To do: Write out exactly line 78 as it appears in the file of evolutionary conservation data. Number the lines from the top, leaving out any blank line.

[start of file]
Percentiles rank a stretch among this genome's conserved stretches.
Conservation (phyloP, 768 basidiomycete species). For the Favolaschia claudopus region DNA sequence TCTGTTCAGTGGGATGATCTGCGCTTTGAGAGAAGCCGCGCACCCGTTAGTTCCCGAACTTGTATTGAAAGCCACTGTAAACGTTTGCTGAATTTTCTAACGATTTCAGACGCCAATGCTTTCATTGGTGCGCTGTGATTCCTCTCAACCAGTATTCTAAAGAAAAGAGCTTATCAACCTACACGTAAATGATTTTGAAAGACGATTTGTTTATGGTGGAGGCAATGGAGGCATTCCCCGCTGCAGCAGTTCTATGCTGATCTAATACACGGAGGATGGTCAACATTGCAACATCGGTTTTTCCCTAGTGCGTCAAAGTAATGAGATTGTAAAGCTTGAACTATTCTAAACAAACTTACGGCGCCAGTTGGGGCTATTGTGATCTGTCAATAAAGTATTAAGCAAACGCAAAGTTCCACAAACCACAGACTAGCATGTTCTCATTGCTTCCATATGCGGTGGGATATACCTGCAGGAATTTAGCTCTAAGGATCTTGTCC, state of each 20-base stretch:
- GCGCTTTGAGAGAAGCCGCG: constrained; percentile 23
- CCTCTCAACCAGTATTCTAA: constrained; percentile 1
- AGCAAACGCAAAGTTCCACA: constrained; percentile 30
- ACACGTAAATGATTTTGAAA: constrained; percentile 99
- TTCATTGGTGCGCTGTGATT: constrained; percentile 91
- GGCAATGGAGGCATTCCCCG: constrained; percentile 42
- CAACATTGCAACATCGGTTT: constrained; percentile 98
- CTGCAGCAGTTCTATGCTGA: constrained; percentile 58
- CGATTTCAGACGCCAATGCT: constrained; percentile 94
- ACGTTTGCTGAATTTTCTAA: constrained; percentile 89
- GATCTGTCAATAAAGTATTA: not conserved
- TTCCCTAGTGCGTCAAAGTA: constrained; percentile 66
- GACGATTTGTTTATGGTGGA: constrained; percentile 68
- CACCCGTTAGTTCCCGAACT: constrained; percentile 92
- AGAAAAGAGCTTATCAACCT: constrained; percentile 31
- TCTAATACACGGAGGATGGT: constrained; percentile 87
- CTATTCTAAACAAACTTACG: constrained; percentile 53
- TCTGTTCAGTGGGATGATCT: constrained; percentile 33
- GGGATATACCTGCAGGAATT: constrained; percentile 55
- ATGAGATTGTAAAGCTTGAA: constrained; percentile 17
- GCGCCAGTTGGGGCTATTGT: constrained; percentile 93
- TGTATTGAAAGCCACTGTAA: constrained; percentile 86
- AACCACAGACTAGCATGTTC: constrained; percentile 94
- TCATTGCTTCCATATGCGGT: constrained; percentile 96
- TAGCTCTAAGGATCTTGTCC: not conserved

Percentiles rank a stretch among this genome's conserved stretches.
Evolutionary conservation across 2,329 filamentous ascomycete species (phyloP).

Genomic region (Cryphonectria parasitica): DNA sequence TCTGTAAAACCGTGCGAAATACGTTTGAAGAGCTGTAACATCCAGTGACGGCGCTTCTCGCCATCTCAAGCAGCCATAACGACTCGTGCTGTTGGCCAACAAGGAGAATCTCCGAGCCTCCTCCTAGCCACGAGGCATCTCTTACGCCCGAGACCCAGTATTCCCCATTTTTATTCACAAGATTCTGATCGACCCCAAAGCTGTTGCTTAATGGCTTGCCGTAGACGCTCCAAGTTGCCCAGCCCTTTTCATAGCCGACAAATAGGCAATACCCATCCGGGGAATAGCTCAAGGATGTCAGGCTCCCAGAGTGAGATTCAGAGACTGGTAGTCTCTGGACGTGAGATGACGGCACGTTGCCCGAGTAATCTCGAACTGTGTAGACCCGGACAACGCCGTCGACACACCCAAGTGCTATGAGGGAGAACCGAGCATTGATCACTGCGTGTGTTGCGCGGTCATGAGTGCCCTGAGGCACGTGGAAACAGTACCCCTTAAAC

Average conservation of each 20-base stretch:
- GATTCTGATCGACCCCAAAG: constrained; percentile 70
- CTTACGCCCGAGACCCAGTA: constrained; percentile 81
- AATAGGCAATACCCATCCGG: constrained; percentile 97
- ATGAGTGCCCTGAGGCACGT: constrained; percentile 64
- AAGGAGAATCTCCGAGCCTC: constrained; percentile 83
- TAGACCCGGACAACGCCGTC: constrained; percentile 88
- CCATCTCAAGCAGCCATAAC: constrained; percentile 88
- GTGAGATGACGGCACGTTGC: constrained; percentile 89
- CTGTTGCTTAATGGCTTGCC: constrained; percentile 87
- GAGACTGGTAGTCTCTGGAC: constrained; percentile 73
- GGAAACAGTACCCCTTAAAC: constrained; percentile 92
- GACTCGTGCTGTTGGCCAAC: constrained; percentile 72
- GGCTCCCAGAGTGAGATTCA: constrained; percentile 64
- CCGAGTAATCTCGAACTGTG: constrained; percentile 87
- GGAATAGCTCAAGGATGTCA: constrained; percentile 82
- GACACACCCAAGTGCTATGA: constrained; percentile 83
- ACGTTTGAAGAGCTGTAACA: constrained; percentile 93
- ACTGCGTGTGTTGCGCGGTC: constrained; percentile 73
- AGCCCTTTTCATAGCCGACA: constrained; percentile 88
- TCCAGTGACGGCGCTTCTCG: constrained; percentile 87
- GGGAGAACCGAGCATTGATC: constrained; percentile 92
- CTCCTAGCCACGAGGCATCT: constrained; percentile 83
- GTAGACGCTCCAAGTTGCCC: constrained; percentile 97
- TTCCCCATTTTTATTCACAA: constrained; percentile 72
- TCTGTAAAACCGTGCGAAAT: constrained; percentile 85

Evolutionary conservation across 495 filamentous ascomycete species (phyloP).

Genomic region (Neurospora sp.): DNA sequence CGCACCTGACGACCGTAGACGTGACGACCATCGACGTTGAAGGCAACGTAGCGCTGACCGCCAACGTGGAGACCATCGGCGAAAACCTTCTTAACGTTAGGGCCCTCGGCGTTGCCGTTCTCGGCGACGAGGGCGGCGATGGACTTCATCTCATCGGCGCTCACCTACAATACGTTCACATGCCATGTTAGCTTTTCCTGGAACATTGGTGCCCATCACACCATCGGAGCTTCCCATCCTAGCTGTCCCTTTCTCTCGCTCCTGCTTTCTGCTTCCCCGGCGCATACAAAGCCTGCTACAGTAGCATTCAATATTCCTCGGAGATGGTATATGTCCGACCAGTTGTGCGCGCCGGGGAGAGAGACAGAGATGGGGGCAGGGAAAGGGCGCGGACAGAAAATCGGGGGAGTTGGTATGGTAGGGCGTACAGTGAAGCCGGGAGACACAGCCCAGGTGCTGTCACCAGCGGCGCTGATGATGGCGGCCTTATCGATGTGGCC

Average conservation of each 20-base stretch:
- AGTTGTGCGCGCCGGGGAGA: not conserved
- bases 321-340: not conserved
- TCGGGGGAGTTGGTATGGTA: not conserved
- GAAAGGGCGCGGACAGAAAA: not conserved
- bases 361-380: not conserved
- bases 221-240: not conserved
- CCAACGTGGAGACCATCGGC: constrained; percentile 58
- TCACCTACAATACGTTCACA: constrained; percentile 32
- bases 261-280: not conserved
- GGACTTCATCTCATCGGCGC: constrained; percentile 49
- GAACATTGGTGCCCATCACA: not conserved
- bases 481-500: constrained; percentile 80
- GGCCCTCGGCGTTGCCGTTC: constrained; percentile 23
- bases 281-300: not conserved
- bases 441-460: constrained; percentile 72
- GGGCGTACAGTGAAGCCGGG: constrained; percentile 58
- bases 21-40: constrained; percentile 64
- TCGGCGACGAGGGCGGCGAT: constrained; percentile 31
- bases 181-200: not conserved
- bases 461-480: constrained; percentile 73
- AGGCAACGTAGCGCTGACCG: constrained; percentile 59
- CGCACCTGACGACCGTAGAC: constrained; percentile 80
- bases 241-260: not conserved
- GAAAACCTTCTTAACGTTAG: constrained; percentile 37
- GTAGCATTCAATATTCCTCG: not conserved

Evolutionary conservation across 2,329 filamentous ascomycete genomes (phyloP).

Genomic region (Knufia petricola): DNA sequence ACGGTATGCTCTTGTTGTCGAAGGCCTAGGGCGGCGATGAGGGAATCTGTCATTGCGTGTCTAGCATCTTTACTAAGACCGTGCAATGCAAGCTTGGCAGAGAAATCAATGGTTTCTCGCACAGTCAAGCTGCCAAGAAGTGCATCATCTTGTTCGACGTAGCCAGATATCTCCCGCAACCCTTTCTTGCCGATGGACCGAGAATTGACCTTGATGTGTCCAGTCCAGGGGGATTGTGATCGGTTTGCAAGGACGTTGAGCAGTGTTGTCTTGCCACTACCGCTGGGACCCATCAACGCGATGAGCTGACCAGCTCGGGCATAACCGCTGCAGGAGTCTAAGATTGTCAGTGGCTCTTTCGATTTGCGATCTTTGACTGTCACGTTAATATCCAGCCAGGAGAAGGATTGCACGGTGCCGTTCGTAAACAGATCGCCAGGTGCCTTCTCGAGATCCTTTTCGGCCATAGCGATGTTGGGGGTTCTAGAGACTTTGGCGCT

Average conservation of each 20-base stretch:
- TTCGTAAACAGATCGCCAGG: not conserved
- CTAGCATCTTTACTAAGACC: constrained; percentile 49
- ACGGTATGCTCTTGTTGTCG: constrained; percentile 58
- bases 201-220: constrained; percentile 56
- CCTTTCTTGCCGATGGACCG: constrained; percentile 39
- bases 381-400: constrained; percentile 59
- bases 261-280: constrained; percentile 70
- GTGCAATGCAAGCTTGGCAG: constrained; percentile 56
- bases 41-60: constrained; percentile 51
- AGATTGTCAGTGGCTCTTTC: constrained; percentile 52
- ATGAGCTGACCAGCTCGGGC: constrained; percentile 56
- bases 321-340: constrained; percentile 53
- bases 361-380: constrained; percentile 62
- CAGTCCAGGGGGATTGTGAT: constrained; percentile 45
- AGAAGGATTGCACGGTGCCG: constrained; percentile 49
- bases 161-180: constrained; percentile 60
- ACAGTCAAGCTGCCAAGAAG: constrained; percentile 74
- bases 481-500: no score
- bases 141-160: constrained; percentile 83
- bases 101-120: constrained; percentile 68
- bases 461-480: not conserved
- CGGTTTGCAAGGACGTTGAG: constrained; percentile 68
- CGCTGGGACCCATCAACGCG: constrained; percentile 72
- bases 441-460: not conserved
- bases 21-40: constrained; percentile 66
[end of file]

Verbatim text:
- bases 181-200: not conserved